Tuesday, March 31, 2009

Bankers 1, GM 0. Countdown with Olbermann on MSNBC Has It Right

Last night on Countdown with Keith Olbermann he asked the same question I’ve been wondering about as well (see my post) – why are the bank CEOs staying in their executive suites while GM’s Rick Wagoner is forced to walk the plank? This is not a defense of Wagoner – GM is broken and needs fixing. But what should we say about Bank of America and Citi, the two paragons of fiduciary responsibility in the banking industry? Both Ken Lewis (BAC) and Vikram Pandit (Citi) are past due. So, why?

Keith had Dan Gross, Senior Editor on Newsweek magazine and the author of Dumb Money on his show, and he made a great point. Dan reminded us that top Obama advisors are in the same inner circle as many Wall Street titans, BBM-ing on the beach in the Hamptons and Martha’s Vineyard, and digging into the double porterhouse at Delmonico’s Restaurant.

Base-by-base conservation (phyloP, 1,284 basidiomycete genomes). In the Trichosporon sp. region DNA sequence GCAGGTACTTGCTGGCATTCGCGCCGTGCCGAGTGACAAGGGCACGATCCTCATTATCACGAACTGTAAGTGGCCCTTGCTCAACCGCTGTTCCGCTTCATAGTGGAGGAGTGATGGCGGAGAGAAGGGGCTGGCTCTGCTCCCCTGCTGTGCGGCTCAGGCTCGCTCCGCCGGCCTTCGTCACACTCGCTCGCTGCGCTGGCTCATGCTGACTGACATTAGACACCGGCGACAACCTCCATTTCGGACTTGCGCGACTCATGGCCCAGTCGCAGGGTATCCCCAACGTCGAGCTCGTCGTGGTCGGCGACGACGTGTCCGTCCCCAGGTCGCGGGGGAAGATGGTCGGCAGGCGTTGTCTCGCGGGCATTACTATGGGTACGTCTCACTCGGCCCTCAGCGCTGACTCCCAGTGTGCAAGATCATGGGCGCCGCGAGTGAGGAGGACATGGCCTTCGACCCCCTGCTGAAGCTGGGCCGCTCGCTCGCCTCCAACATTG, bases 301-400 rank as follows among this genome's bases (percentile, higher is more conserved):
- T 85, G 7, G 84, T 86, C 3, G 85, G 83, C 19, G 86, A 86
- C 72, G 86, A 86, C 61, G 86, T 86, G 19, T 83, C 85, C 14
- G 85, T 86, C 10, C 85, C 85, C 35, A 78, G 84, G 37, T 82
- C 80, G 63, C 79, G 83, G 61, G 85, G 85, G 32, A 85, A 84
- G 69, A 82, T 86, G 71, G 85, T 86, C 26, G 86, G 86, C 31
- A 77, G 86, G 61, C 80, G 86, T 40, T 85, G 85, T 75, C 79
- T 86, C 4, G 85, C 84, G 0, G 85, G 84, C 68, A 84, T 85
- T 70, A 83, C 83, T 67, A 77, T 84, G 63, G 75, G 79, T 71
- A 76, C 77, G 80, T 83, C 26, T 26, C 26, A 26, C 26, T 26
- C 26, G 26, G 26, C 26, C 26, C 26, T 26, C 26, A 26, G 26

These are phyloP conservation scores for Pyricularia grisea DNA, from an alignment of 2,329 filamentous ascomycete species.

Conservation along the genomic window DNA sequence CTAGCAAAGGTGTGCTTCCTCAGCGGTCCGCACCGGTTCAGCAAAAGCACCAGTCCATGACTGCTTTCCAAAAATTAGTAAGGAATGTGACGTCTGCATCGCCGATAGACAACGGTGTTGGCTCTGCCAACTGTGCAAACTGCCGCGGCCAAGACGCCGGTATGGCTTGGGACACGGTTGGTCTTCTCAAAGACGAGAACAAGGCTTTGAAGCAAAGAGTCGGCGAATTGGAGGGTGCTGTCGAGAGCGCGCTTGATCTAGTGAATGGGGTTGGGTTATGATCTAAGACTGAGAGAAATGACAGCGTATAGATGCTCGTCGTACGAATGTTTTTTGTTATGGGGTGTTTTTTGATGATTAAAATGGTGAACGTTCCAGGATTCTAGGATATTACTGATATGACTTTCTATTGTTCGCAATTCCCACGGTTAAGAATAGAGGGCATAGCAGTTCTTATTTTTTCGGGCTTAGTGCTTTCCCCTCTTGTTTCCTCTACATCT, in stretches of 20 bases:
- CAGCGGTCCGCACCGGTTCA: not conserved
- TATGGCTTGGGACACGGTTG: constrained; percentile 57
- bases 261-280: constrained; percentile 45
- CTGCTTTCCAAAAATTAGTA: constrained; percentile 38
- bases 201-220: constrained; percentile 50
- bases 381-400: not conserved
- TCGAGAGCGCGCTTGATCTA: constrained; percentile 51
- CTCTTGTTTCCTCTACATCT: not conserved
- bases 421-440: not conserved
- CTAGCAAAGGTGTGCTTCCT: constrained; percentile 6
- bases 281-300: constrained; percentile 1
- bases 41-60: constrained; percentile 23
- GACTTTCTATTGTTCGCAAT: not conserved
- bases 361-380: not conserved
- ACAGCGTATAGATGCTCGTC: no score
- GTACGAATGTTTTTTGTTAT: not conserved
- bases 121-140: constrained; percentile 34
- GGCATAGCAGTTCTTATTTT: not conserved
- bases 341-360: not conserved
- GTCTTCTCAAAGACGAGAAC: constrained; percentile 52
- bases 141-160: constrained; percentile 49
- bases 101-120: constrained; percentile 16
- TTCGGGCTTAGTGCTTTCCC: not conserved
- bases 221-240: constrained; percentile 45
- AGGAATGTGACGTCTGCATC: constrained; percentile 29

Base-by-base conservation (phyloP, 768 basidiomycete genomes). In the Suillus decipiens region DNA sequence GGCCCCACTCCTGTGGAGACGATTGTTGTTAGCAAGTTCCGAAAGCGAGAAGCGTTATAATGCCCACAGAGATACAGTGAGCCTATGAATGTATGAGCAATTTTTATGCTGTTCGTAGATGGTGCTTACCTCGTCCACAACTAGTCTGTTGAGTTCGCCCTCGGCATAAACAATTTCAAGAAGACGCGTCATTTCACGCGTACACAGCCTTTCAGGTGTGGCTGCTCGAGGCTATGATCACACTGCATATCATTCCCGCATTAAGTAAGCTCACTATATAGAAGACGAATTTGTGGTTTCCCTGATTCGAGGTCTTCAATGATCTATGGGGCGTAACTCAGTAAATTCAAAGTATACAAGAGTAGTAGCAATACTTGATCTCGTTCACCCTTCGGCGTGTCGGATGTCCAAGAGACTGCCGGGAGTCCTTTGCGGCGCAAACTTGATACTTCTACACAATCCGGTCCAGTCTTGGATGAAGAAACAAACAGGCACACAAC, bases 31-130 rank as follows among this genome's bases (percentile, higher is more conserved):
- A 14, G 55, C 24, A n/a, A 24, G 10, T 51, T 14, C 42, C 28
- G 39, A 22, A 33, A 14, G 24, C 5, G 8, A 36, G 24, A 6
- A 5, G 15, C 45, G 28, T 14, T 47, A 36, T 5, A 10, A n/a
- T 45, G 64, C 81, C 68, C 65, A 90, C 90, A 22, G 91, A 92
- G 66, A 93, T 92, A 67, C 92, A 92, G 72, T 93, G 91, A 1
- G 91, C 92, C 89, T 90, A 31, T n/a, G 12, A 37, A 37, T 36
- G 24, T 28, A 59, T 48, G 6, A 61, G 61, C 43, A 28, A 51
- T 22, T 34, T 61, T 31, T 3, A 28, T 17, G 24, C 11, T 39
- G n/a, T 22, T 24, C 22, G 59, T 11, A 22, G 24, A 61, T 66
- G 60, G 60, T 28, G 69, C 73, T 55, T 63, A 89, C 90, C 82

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Dan is right. In Think Again: Why Good Leaders Make Bad Decisions, I wanted to know why people think they are right when they are really wrong! One of the primary ways this happens is when we let our attachments to people (and sometimes places and things) cloud our thinking. This is natural after all – who doesn’t feel comfortable with the people they know? The problem is that these attachments influence how we make decisions, and not in a good way. Why are Wall Street CEOs being spared, while GM’s Rick Wagoner is pushed out? As the old saying goes, it’s not always what you know, but who you know, that counts.

1 comment:

  1. I have heard that Bank of America and Citi are the strongest banks in the world. I think that it was a good idea to form international consortiums. It is clear that they work hard to keep on being recognized enterprises.